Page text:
Tuesday, July 21, 2009

A little note on NASA

by Smitty (h/t Insty)

Insty links the Foresight Institute, emphasis mine:
With space travel, there’s a pretty straightforward answer: the Apollo project was a political stunt, albeit a grand and uplifting one; there was no compelling reason to go to the moon given the cost of doing so. The nature of political stunts is such that it does you no good to repeat one, even if you can do the same thing better or cheaper or whatever.

His next post quotes Megan McArdle:
What happened to the dream? Government mismanagement, yes, but something more than that, too, some failure of imagination and will.

Your attention is drawn to the Cold War. Anyone failing to grasp that the whole warheads-on-foreheads concern, and the need for supporting navigation/missile systems, was among the chief drivers for everything NASA was doing in the 60s and 70s is urged to take a more cynical read of the subtext of the Outer Space Treaty. Think Curtis LeMay, not Tom Swift.

My question is, If Sarah Palin makes funding NASA a national priority, funding exploration through a re-vitalized, de-centralized capitalist economy, will the loony Left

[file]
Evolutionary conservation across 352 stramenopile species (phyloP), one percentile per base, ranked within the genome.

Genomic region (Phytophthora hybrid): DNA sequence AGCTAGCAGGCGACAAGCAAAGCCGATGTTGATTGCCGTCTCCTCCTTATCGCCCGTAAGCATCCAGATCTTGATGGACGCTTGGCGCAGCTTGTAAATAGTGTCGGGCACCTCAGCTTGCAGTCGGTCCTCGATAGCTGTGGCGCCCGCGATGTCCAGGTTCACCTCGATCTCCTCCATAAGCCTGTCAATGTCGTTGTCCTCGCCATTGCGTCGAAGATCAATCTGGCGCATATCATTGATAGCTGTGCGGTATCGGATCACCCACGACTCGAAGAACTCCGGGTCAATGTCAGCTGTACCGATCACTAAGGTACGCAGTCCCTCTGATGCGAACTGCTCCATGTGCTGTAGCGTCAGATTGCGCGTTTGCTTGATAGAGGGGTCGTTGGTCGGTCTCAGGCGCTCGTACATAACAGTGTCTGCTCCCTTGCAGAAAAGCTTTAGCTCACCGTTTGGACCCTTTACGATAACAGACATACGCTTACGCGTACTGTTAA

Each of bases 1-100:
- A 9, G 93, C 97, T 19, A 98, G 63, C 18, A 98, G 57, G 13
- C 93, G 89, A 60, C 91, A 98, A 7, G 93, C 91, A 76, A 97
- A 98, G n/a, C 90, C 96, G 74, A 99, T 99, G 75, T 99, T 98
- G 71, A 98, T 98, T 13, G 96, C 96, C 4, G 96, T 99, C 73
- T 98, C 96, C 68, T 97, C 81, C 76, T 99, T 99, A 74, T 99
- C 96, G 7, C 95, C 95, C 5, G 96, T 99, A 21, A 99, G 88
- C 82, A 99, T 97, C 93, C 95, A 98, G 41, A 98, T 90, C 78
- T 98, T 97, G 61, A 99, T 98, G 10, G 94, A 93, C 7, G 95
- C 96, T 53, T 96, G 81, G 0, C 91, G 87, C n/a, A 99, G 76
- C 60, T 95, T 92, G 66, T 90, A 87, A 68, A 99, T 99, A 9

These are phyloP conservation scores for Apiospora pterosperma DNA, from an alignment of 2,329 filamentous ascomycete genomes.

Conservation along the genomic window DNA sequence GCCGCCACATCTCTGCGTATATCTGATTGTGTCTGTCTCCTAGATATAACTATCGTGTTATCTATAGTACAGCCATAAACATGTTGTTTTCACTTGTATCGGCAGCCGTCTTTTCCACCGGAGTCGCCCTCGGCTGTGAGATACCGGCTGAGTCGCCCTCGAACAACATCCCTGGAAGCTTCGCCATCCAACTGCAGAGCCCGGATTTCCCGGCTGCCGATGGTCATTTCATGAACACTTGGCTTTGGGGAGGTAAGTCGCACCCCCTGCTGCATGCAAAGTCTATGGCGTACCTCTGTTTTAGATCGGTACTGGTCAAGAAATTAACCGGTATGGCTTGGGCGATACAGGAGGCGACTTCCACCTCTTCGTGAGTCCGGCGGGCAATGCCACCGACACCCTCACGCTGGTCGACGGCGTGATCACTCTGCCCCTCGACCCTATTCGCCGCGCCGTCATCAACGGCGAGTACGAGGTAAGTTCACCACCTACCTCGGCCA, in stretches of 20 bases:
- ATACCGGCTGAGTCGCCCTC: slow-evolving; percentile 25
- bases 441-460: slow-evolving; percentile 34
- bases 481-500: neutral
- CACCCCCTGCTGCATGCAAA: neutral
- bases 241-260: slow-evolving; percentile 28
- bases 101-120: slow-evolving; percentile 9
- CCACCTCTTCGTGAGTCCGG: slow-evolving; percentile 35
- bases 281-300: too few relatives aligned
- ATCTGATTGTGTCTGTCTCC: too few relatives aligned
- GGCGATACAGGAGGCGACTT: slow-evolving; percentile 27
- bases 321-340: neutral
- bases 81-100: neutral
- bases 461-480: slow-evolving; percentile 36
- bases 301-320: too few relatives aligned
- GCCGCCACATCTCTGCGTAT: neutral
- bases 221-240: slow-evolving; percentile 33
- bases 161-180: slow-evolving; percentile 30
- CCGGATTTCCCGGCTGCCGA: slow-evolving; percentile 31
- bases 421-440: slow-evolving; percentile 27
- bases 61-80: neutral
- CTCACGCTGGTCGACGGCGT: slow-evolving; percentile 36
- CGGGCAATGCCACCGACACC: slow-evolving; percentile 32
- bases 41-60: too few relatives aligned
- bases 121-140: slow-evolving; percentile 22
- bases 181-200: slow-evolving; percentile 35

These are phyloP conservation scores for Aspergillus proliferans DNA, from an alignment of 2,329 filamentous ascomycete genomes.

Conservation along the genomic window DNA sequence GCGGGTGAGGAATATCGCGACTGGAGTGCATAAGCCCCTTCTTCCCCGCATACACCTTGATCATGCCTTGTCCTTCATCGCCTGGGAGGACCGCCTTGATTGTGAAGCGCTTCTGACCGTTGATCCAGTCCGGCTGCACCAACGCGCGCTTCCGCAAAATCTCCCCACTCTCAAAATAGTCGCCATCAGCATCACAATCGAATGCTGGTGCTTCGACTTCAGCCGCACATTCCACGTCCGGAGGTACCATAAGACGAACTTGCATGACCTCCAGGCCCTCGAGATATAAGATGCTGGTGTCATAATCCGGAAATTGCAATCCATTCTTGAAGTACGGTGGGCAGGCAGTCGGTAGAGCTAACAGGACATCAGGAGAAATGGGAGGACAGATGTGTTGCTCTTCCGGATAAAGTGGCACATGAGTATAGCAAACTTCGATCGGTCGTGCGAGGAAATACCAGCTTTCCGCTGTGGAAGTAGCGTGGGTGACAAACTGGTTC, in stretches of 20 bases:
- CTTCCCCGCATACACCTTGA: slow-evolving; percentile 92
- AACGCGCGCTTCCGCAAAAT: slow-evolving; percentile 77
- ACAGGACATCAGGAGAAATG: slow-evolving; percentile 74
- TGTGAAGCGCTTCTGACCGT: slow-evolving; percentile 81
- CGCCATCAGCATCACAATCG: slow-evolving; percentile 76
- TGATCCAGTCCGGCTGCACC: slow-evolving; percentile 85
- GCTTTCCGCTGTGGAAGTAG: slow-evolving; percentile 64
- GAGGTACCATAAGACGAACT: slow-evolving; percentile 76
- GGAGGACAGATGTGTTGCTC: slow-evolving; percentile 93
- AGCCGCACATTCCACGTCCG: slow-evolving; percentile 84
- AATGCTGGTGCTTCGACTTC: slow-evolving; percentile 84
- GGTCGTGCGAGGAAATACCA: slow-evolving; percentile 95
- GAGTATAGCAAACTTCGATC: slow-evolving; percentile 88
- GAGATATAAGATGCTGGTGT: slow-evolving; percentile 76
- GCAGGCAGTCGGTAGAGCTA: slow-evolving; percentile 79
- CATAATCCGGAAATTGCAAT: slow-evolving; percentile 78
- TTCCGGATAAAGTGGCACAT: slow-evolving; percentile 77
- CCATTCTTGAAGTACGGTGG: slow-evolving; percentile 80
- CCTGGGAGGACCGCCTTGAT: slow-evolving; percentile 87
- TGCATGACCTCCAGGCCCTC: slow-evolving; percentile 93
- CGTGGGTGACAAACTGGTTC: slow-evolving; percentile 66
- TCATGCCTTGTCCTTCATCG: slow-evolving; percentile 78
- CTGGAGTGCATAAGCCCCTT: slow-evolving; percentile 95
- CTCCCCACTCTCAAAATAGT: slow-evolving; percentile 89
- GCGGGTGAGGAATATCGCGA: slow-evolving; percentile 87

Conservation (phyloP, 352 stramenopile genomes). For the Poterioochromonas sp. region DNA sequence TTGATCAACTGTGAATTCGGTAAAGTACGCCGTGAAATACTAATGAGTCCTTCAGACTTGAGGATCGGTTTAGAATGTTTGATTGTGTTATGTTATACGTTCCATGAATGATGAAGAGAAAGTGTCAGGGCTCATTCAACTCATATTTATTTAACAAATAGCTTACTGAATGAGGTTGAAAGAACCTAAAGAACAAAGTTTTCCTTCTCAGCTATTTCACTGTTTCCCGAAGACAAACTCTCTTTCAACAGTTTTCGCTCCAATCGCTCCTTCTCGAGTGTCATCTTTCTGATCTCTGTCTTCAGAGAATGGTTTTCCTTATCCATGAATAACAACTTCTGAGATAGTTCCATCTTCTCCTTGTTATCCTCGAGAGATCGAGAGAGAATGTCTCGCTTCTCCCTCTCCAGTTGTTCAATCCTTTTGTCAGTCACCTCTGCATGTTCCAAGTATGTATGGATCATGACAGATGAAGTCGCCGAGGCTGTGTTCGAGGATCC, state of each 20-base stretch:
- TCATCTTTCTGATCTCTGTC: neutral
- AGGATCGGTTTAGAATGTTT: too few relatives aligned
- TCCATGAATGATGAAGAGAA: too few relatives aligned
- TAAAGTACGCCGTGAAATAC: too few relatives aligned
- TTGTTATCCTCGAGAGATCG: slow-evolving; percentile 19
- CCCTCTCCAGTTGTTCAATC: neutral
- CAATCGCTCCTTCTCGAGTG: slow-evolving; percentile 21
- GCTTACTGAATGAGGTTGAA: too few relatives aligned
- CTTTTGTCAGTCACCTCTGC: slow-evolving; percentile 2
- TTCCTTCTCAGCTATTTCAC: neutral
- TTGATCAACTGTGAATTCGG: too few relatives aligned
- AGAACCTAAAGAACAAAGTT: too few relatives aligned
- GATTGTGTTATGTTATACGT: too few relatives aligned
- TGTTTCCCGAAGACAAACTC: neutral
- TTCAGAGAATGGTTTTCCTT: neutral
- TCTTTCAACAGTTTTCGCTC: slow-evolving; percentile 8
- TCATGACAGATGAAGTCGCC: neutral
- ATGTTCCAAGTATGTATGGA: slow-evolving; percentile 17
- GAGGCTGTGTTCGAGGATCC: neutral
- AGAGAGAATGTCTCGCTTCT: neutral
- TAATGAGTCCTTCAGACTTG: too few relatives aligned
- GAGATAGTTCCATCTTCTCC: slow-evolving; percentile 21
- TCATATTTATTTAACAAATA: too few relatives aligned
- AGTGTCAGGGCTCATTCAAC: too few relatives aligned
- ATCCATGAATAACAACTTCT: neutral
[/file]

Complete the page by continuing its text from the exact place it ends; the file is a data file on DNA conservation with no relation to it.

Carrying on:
a) blame Bush for not having done all that sooner, or
b) blame Palin for marring the Martian ecosystem with human presence?


  1. will the loony Left
    a) blame Bush for not having done all that sooner, or
    b) blame Palin for marring the Martian ecosystem with human presence?

    Why not both? They are not mutually exclusive.

  2. 2

    But then Pres. Palin will tell them to piss off, and I will laugh along with her.

  3. For private development of space to occur, that treaty MUST go. It does not allow any country or individual to OWN any heavenly body wholly or in part. In other words, if you build a hotel on the moon, out of local materials, and create the air from locally mined oxides or water ice. you not only do not own the land it is sitting on, but you don't own the walls or the air either. Who in their right mind would spend all the money and energy to go to the moon and develop the resources necessary for human colonization when they can't even own the ground they stand on? I would argue that the UN Space Treaty violates the US constitution.

  4. @Rorshach,
    What's even more interesting is that the OST is the _only_ treaty (per my Space Law prof) that actually mentions individual citizens of countries.
    Specifically, the launching country is wholly responsible for _anything_ a private citizen does, in particular, have a launch failure from, say, Cape Canaveral go fubar and take out, say, Paris.
    The concept of private property to which you allude is certainly another biggie. Whether or not a treaty about space violates a terrestrial Constitution is another question. As long as we're putting priority on social programs, at the expense of useful exploration, the chance of testing your hypothesis remains remote.